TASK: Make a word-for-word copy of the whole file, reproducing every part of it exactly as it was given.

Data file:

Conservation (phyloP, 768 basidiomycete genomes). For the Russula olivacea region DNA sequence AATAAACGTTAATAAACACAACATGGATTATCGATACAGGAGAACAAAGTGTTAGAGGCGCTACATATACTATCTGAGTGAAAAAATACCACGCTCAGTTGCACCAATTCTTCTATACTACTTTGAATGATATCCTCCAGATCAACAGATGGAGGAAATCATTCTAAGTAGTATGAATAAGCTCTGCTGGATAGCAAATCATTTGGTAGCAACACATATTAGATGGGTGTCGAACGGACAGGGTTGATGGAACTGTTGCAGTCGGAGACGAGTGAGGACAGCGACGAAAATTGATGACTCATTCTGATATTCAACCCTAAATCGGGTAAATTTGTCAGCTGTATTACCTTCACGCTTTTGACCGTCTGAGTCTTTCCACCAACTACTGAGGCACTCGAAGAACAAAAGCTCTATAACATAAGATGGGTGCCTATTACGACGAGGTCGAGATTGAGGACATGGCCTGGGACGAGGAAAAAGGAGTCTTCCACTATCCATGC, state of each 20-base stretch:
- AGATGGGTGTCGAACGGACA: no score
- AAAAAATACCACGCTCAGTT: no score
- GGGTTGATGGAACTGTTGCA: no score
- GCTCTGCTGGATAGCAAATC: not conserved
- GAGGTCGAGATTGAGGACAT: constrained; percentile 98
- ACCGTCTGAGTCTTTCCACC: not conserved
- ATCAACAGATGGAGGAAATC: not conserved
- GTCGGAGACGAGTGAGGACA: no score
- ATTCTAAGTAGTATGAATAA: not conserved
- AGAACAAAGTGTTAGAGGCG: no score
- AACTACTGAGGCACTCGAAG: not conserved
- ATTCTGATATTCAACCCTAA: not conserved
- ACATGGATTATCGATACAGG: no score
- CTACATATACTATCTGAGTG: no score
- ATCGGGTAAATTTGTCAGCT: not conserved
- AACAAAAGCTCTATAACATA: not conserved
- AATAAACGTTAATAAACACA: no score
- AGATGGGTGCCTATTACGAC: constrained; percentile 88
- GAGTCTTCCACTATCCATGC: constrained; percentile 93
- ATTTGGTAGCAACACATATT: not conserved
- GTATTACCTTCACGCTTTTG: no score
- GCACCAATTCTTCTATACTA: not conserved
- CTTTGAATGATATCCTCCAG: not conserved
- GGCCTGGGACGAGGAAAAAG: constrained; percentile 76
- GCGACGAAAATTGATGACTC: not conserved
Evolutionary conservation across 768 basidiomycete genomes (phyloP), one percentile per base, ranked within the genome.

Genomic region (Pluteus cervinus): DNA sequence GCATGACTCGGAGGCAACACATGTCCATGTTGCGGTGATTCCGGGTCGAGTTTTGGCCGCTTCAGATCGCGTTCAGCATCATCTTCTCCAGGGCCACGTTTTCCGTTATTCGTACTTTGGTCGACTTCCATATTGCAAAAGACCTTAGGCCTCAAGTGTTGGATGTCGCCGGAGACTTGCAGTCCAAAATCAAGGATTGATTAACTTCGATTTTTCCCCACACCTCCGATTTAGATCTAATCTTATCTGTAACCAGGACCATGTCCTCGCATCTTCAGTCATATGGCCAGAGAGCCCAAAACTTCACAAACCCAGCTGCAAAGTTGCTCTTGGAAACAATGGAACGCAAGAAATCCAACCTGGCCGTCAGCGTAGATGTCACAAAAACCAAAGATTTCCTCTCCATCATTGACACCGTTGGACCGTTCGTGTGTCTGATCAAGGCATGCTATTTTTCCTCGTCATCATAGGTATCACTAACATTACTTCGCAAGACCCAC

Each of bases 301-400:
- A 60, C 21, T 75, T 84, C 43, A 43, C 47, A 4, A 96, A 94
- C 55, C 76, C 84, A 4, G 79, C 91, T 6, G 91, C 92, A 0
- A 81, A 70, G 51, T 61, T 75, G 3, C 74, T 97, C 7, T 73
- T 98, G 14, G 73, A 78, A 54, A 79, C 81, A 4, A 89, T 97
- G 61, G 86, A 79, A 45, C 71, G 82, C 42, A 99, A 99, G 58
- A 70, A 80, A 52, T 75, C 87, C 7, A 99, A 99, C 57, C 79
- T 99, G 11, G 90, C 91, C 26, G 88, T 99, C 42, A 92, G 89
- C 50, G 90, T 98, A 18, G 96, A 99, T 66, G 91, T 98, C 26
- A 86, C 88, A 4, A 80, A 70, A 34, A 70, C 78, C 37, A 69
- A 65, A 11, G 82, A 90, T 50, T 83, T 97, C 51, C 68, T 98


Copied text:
Conservation (phyloP, 768 basidiomycete genomes). For the Russula olivacea region DNA sequence AATAAACGTTAATAAACACAACATGGATTATCGATACAGGAGAACAAAGTGTTAGAGGCGCTACATATACTATCTGAGTGAAAAAATACCACGCTCAGTTGCACCAATTCTTCTATACTACTTTGAATGATATCCTCCAGATCAACAGATGGAGGAAATCATTCTAAGTAGTATGAATAAGCTCTGCTGGATAGCAAATCATTTGGTAGCAACACATATTAGATGGGTGTCGAACGGACAGGGTTGATGGAACTGTTGCAGTCGGAGACGAGTGAGGACAGCGACGAAAATTGATGACTCATTCTGATATTCAACCCTAAATCGGGTAAATTTGTCAGCTGTATTACCTTCACGCTTTTGACCGTCTGAGTCTTTCCACCAACTACTGAGGCACTCGAAGAACAAAAGCTCTATAACATAAGATGGGTGCCTATTACGACGAGGTCGAGATTGAGGACATGGCCTGGGACGAGGAAAAAGGAGTCTTCCACTATCCATGC, state of each 20-base stretch:
- AGATGGGTGTCGAACGGACA: no score
- AAAAAATACCACGCTCAGTT: no score
- GGGTTGATGGAACTGTTGCA: no score
- GCTCTGCTGGATAGCAAATC: not conserved
- GAGGTCGAGATTGAGGACAT: constrained; percentile 98
- ACCGTCTGAGTCTTTCCACC: not conserved
- ATCAACAGATGGAGGAAATC: not conserved
- GTCGGAGACGAGTGAGGACA: no score
- ATTCTAAGTAGTATGAATAA: not conserved
- AGAACAAAGTGTTAGAGGCG: no score
- AACTACTGAGGCACTCGAAG: not conserved
- ATTCTGATATTCAACCCTAA: not conserved
- ACATGGATTATCGATACAGG: no score
- CTACATATACTATCTGAGTG: no score
- ATCGGGTAAATTTGTCAGCT: not conserved
- AACAAAAGCTCTATAACATA: not conserved
- AATAAACGTTAATAAACACA: no score
- AGATGGGTGCCTATTACGAC: constrained; percentile 88
- GAGTCTTCCACTATCCATGC: constrained; percentile 93
- ATTTGGTAGCAACACATATT: not conserved
- GTATTACCTTCACGCTTTTG: no score
- GCACCAATTCTTCTATACTA: not conserved
- CTTTGAATGATATCCTCCAG: not conserved
- GGCCTGGGACGAGGAAAAAG: constrained; percentile 76
- GCGACGAAAATTGATGACTC: not conserved
Evolutionary conservation across 768 basidiomycete genomes (phyloP), one percentile per base, ranked within the genome.

Genomic region (Pluteus cervinus): DNA sequence GCATGACTCGGAGGCAACACATGTCCATGTTGCGGTGATTCCGGGTCGAGTTTTGGCCGCTTCAGATCGCGTTCAGCATCATCTTCTCCAGGGCCACGTTTTCCGTTATTCGTACTTTGGTCGACTTCCATATTGCAAAAGACCTTAGGCCTCAAGTGTTGGATGTCGCCGGAGACTTGCAGTCCAAAATCAAGGATTGATTAACTTCGATTTTTCCCCACACCTCCGATTTAGATCTAATCTTATCTGTAACCAGGACCATGTCCTCGCATCTTCAGTCATATGGCCAGAGAGCCCAAAACTTCACAAACCCAGCTGCAAAGTTGCTCTTGGAAACAATGGAACGCAAGAAATCCAACCTGGCCGTCAGCGTAGATGTCACAAAAACCAAAGATTTCCTCTCCATCATTGACACCGTTGGACCGTTCGTGTGTCTGATCAAGGCATGCTATTTTTCCTCGTCATCATAGGTATCACTAACATTACTTCGCAAGACCCAC

Each of bases 301-400:
- A 60, C 21, T 75, T 84, C 43, A 43, C 47, A 4, A 96, A 94
- C 55, C 76, C 84, A 4, G 79, C 91, T 6, G 91, C 92, A 0
- A 81, A 70, G 51, T 61, T 75, G 3, C 74, T 97, C 7, T 73
- T 98, G 14, G 73, A 78, A 54, A 79, C 81, A 4, A 89, T 97
- G 61, G 86, A 79, A 45, C 71, G 82, C 42, A 99, A 99, G 58
- A 70, A 80, A 52, T 75, C 87, C 7, A 99, A 99, C 57, C 79
- T 99, G 11, G 90, C 91, C 26, G 88, T 99, C 42, A 92, G 89
- C 50, G 90, T 98, A 18, G 96, A 99, T 66, G 91, T 98, C 26
- A 86, C 88, A 4, A 80, A 70, A 34, A 70, C 78, C 37, A 69
- A 65, A 11, G 82, A 90, T 50, T 83, T 97, C 51, C 68, T 98